How Piet Mondrian’s Abstractions Became a New Way To See The World
Piet Mondrian, Victory Boogie Woogie, (1942–44).KUNSTMUSEUM DEN HAAG/PUBLIC DOMAIN
Inside his final studio, on East 59th street in New York, Dutch painter Piet Mondrian covered each wall with painted papers cut into crisp rectangles. Mondrian had become famous at the beginning of the 20th century for this signature style: the three primary colors framed by thick bands of black. But in this piece, the colors had been released from their frames, creating a mosaic of pulsing beats, evoking his beloved jazz and the city’s electric grid.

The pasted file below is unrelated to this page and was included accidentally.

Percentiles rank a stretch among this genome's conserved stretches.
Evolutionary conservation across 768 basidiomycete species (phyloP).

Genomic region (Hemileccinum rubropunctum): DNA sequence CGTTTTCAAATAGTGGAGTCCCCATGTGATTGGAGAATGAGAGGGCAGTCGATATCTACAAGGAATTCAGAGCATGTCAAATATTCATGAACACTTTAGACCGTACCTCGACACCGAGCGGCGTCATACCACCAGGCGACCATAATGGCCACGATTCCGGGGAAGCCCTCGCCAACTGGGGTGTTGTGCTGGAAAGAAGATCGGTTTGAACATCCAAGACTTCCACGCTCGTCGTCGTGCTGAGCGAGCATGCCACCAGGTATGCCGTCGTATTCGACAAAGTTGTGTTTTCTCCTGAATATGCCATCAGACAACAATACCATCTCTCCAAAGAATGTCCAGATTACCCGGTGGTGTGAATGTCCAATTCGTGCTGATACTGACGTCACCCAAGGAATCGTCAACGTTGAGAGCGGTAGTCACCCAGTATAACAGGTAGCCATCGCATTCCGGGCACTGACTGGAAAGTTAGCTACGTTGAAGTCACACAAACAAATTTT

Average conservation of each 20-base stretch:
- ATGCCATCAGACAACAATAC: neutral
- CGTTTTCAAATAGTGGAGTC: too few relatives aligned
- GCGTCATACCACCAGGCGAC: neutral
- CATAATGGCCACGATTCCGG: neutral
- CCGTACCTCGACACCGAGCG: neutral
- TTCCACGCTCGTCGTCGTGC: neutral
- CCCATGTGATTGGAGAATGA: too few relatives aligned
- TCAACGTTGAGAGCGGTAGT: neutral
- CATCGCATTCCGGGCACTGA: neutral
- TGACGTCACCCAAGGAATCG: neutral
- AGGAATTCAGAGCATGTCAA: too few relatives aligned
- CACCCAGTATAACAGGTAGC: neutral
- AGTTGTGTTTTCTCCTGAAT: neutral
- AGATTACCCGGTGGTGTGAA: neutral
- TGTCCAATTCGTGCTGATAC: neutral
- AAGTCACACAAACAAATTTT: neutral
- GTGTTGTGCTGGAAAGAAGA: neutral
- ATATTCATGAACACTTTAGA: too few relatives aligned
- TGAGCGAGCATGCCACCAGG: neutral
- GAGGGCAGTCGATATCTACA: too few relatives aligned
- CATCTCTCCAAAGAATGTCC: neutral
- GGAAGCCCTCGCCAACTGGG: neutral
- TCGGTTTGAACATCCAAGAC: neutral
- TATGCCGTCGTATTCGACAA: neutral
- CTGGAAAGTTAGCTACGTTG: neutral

“We must destroy the particular form” was Mondrian’s mantra throughout his life, and he applied that throughout his career, even breaking down the forms that had made him famous. His final two pieces—Broadway Boogie Woogie (1943) and Victory Boogie Woogie (1942–1944)—attempted to do just that, reducing New York to its essence. And with Victory Boogie Woogie, left unfinished at the time of his death in 1944, Mondrian pushed the destruction of his conventions even further, turning the canvas so it became a diamond instead of a square. He conceived the painting in anticipation of the Allied triumph, which he never lived to celebrate.